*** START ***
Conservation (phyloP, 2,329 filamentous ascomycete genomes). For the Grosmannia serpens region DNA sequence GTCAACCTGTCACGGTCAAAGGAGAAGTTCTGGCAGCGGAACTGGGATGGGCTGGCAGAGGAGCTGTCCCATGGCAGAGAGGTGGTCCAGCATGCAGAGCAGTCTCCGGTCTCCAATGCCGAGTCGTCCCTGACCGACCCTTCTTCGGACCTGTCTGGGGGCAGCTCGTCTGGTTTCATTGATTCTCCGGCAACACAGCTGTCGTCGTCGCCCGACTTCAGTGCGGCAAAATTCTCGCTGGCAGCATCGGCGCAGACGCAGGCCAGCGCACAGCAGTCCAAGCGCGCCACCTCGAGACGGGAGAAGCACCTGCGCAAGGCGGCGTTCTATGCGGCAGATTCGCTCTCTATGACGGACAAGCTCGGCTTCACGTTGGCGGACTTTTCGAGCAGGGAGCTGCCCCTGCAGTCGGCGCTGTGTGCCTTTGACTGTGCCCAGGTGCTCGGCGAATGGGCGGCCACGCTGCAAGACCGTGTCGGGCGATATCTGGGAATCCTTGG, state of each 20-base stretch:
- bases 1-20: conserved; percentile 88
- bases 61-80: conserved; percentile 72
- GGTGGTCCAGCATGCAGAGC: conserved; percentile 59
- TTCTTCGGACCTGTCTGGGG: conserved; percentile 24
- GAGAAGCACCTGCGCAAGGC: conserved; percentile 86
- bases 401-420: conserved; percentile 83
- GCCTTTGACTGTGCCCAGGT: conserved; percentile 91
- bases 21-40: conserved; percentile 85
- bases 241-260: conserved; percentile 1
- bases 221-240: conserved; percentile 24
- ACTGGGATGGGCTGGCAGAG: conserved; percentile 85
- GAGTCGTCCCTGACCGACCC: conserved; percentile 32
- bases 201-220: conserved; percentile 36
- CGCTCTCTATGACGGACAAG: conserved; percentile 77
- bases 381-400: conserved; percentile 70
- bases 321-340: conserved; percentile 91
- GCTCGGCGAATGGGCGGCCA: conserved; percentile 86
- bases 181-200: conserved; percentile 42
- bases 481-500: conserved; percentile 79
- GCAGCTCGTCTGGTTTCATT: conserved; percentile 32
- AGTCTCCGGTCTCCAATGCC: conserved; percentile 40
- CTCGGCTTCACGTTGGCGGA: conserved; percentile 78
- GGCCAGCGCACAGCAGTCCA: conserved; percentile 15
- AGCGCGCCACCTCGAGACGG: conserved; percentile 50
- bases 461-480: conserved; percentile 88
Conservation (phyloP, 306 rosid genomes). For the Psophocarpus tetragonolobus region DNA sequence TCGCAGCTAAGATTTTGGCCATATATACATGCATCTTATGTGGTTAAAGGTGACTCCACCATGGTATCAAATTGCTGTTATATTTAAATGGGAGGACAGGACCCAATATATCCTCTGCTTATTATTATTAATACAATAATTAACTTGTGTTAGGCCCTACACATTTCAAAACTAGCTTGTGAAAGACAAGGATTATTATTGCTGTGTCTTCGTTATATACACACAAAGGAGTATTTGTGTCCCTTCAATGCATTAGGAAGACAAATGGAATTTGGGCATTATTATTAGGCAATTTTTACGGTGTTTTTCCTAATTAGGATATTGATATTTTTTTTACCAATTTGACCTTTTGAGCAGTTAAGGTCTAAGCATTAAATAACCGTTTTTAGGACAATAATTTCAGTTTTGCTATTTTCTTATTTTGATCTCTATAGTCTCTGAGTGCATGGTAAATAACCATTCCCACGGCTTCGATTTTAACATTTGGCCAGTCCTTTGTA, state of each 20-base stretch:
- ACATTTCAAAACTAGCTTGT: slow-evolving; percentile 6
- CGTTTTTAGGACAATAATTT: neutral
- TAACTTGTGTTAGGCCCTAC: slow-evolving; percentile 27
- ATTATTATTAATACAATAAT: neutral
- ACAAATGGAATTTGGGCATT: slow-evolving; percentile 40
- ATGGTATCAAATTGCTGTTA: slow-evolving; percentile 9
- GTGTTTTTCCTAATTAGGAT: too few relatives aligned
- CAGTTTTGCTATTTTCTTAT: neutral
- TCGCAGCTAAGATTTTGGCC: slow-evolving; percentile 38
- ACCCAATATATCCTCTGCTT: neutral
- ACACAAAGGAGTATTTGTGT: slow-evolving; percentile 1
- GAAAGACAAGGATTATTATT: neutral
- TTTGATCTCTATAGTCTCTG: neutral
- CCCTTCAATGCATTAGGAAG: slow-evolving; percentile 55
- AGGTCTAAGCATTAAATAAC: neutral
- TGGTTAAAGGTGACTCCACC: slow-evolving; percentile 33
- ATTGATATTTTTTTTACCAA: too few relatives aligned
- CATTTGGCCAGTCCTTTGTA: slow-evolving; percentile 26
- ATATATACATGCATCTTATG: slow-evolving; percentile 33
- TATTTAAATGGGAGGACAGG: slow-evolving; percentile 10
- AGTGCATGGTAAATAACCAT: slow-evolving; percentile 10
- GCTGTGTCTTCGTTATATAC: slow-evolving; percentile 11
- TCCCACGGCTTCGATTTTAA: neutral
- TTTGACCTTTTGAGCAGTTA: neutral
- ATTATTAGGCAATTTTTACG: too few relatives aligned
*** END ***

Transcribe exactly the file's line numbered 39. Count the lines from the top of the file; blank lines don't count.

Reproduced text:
- GAAAGACAAGGATTATTATT: neutral